Saturday, 4 December 2010

Campaign Cartographer - a précis

Having tried this software for just over a week I thought it high time to write a brief review.  Sadly, this is unlikely to endear me to the folks at ProFantasy Software.

My reasons for purchasing Campaign Cartographer 3 (CC3) were twofold:  Firstly, I wanted an application that would enable me to apply a constant theme to a series of maps and deliver predictable results.  Secondly, I feel capable of producing what I want in pen and ink but the idea that one error could muff up the whole effort was daunting.  These days I am a bit ham-fisted - I blame child-related exhaustion!

Anyway, I viewed the rather good tutorial linked to ProFantasy's website and decided that if the application could render a "Pirate Island" sized 1000 x 800miles  it could certainly cope with Beimbach-Schönau.  (on a 200x200 mile background)  After playing around with the software, I can report that it is more than able to do so.  My first effort shows, in low-resolution,  the revised State boundaries.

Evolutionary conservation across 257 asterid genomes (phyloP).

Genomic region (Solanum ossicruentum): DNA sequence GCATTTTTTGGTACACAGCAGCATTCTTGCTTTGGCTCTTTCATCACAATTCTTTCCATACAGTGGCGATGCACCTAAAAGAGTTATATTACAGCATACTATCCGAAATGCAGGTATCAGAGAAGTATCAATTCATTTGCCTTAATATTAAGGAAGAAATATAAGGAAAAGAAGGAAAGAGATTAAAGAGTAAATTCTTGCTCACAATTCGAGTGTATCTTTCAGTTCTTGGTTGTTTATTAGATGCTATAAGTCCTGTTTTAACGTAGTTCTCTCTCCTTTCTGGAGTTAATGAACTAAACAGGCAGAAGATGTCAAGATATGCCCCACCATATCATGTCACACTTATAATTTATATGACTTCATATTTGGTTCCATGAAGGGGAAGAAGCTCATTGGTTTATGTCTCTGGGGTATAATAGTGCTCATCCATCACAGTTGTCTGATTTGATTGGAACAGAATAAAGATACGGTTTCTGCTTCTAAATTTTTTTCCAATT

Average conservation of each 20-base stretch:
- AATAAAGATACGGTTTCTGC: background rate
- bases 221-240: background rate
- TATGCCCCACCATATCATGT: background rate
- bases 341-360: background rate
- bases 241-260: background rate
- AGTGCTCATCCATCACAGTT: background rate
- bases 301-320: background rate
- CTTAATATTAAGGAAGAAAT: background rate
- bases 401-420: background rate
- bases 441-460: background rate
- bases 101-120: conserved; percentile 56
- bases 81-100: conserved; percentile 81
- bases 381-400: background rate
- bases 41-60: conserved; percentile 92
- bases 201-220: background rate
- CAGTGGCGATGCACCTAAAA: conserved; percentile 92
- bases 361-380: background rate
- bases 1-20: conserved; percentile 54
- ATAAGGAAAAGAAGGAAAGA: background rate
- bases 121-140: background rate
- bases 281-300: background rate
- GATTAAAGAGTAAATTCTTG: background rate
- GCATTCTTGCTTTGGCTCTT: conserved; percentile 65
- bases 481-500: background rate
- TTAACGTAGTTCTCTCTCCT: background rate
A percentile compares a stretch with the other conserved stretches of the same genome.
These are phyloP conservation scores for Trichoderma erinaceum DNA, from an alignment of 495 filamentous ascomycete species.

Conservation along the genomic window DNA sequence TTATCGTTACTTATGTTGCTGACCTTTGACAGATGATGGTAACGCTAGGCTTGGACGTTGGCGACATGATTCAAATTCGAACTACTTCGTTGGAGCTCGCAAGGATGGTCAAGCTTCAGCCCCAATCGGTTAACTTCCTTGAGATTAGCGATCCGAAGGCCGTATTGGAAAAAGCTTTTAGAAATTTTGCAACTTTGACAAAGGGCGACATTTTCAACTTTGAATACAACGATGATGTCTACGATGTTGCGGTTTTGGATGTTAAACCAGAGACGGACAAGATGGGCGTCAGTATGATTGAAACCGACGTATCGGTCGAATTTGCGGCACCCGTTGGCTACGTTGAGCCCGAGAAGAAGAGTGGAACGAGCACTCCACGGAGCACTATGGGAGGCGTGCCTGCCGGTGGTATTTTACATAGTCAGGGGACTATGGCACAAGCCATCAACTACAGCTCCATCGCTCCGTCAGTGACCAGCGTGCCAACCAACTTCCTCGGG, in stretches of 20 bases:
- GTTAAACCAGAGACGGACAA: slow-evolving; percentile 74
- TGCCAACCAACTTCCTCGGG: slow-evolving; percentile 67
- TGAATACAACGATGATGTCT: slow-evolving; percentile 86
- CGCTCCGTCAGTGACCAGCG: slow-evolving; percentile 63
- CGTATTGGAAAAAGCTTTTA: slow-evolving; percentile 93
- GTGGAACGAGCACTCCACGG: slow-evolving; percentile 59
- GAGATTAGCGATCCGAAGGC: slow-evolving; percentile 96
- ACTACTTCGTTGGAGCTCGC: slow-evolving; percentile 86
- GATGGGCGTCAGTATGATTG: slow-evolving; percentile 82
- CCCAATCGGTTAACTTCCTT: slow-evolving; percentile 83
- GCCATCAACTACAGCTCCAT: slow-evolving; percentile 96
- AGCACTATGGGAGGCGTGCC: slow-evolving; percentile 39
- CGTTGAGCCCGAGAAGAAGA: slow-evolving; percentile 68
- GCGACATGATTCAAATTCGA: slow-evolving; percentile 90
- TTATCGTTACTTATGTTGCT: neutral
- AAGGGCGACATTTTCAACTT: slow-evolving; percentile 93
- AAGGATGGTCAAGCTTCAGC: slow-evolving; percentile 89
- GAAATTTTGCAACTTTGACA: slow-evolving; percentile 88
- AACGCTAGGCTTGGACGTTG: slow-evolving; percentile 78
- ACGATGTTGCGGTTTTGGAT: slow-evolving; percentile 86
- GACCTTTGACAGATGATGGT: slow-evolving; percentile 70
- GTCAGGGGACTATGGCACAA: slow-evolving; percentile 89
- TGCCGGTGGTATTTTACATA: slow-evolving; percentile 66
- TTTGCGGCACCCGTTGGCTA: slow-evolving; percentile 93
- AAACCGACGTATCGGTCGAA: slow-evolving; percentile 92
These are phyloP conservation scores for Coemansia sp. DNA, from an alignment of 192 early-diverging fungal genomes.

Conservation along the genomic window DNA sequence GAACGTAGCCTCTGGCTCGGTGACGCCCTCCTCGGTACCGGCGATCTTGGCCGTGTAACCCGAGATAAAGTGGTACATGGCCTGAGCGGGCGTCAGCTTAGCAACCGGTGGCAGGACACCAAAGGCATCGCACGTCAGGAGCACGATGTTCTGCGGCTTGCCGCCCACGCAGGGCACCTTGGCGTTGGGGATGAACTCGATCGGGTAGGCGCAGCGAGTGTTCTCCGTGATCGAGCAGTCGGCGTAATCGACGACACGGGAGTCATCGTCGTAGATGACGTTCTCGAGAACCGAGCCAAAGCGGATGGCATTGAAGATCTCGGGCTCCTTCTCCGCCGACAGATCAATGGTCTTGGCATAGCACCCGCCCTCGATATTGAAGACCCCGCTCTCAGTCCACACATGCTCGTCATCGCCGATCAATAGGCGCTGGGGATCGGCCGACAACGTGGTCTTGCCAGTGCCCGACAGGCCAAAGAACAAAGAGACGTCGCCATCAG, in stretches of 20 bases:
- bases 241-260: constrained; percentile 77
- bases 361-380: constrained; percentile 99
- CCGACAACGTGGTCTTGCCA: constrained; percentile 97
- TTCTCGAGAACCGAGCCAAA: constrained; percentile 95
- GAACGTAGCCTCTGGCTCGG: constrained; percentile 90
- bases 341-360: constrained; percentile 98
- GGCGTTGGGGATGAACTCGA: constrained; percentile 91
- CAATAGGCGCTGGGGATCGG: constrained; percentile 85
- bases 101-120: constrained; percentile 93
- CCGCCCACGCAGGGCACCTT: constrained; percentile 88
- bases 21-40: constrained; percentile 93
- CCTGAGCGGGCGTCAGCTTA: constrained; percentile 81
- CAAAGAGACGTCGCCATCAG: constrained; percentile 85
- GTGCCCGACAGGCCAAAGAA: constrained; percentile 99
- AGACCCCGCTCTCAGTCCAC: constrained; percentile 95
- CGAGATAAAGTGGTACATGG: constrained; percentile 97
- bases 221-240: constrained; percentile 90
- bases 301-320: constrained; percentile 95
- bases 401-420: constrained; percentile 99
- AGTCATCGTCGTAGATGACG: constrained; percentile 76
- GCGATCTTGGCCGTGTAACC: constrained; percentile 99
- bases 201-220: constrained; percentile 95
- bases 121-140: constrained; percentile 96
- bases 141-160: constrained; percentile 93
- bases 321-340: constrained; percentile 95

The system works with "Sheets" and "Layers".  A new approach to me but apparently old hat to CAD diehards.  A good way of describing this to a layman would be to think of  "transparencies".  Your work is laid upon your background via a series of transparencies, each one laying upon the other with user-defined levels of opacity.   Thus some can show the details on previous sheets others block the sheets below.  

In practice this is simple to grasp, in reality things get confusing.  My confusion stemmed not from user error (well not too much!) but from the rather annoying way the software automatically adjusts sheets and layers when you choose various map building features.   For example you want (for your own peculiar reason) to add mountain graphics to your Contours layer.  The software will change the layer to what it thinks is best as soon as you click on the mountain tab.  This happens with sheets also and if you don't keep your eyes open you can get into a real mess.  

I am sure there is a setting to turn off the "thinking" process but I didn't want to dabble too deeply in the advanced user settings when making my first map.